When litigation commenced, Parsons filed a demurrer to Searles Valley’s complaint, on the basis that KM – the party with whom Parsons had contracted with to create a defense and indemnity obligation – had suffered no harm or damages in the wrongful death action.  KM did not incur any damages as a result of the jury’s findings in the wrongful death action, and KM did not incur any out-of-pocket losses since Searles Valley paid for KM’s defense.  In turn, when the trial court ruled in Parsons’ favor and Searles Valley appealed, the key issue was whether Searles Valley could recover from Parsons, as an assignee, the defense costs and fees spent defending KM in the wrongful death action.

In reaching its decision on the key issue before it, the court in Searles noted that under California case law, most contract rights – including those rights and duties arising out of an indemnity agreement — can be assigned.  When such an assignment occurs, the assignee “stands in the shoes of the assignor,” taking all rights and remedies subject to any defenses which the obligor has against the assignor prior to the notice of the assignment.  Once a claim or right has been assigned, the assignee is the owner and has a right to sue on it.  Next the court in Searles cited to the California Supreme Court’s Crawford decision, to reiterate the rights and duties that arise out a contractual indemnity provision.  Specifically, the court stressed that in accordance with the Crawford decision and California Civil Code section 2778, a contract provision containing a promise by one party to indemnify another against claims, defenses or liability, “embraces the costs of defense” against such claims, demands or liability, insofar as such costs are reasonably incurred in good faith.  Additionally the indemnity provision triggers a duty, upon request by the indemnitee, to defend actions or proceedings brought against the indemnitee with respect to matters embraced by the indemnity provision.  The court in Searles also restated the rule established in the Crawford decision that when an indemnitor declines the indemnittee’s tender of defense, the indemnitee can take steps to provide its own defense, but can subsequently seek reimbursement of all reasonable fees and costs of putting on a defense.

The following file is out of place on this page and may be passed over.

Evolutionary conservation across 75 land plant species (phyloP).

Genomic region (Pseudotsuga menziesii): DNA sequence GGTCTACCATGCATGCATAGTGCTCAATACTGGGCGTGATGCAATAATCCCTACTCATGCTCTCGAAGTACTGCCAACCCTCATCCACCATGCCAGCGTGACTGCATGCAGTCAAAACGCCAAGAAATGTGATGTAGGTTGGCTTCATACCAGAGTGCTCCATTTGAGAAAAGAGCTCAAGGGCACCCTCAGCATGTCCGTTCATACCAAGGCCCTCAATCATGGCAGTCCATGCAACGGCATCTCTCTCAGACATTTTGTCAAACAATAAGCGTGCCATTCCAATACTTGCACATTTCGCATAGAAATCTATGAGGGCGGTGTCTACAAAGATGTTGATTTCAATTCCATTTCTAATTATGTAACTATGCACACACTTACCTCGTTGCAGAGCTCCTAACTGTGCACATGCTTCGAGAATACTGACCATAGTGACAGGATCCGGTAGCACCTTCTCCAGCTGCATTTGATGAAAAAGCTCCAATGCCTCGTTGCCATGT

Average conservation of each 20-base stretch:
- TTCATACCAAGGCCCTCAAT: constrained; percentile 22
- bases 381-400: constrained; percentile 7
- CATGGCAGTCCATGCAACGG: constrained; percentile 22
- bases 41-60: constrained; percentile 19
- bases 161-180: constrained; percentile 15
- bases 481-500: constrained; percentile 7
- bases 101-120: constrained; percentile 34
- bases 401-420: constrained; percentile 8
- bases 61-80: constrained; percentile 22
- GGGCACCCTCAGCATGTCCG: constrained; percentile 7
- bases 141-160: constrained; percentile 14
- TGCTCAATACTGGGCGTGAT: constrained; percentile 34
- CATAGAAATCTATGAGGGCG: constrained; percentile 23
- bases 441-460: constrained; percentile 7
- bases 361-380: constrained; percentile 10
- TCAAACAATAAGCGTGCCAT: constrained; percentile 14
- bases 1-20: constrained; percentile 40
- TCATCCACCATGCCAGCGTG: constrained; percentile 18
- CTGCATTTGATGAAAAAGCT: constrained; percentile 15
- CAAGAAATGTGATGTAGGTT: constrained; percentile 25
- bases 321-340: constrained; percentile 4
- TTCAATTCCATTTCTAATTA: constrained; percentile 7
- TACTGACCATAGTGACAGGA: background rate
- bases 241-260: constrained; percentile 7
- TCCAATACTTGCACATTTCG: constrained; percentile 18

Based on the facts before the court in Searles, it was undisputed that under the Crawford decision, Parsons would owe KM a defense and indemnity obligation in connection with Moore’s wrongful death action.  It was also undisputed that if KM incurred reasonable defense costs in the wrongful death action as a direct result of Parsons declining the valid tender, KM could seek reimbursement.  Yet, in this instance, not only did Searles Valley pay KM’s defense costs, but Searles Valley had obtained KM’s indemnity rights via assignment.  As such, the court in Searles ruled that a party’s Crawford rights could be assigned an enforced by an assignee.

Searles’ Impact: